Casparus Van Wie


Casparus Van Wie was born in December 1742. He was a middle son in the large family of Hendrick Jr. and Catharina Waldron Van Wie. He grew up on a farm located south of Albany.

In April 1766, Casparus married Jannetie Winne at that Albany Dutch church. At that time, they were both identified as single people of the colony of Rensselaerswyck. By 1780, the marriage had produced produced five children.

He appears to have lived in or beyond the North End of Albany in a developing area that soon would become known as Watervliet.

In 1766, he joined his Albany neighbors and two older brothers as well in signing the constitution of the Albany Sons of Liberty.

During the 1760s and '70s, his West Bank Rensselaerswyck property was valued on assessment rolls.

In 1767, he was a private in a Rensselaerswyck militia company. During the War for Independence, he served in the militia. Afterwards, he was accorded a land bounty right in conjunction with the Albany militia regiment.

In 1790, his household was configured on the census for Watervliet.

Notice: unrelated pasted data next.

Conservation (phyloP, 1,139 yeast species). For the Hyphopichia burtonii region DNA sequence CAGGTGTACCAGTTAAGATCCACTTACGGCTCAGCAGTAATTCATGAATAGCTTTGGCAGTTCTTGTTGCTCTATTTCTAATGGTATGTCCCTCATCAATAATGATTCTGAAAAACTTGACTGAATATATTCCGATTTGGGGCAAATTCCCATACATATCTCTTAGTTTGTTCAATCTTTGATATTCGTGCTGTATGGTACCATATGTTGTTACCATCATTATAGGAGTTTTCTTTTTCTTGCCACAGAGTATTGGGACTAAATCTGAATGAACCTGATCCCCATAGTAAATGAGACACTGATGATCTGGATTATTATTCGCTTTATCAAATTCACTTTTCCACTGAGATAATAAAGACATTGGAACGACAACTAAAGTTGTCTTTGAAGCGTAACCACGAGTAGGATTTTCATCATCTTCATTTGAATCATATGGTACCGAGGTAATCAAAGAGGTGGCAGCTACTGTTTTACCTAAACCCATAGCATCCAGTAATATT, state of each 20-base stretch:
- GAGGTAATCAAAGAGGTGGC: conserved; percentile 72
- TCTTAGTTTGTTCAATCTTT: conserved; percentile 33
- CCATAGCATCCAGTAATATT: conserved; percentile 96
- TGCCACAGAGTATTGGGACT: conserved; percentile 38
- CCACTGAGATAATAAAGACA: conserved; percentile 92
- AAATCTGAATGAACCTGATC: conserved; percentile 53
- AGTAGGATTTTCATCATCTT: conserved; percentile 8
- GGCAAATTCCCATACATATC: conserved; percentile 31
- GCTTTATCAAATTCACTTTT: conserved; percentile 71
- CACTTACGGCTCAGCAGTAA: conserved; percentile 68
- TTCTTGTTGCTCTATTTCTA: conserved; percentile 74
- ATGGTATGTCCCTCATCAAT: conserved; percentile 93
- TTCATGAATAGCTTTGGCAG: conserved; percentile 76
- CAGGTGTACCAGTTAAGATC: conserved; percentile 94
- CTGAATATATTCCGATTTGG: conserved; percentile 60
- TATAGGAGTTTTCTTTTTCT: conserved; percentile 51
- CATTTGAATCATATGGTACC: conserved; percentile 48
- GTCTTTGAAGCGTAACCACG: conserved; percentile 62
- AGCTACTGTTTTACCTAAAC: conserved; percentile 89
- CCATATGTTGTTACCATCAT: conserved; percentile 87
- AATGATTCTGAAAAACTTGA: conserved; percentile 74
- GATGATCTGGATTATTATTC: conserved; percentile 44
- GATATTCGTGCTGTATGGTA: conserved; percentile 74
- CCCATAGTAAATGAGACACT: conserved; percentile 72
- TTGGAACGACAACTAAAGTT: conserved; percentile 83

In 1815, the city Directory listed him at 99 North Market Street. The fact that he was not found on the earlier directories could mean that his home came into Albany with the expansion of the city boundary north in 1814. In 1818, his unmarried and middle-aged daughters (Agnes and Rachel) would be listed in the Directory in North Albany.

Casparus Van Wie lost his wife in August 1815. He died in March 1818 and was buried from the Dutch church. His will passed probate in July. He had lived seventy-five years.

biography in-progress


the people of colonial Albany Sources: The life of Casparus Van Wie is CAP biography number 6589. This sketch is derived chiefly from family and community-based resources.

first posted: 11/5/07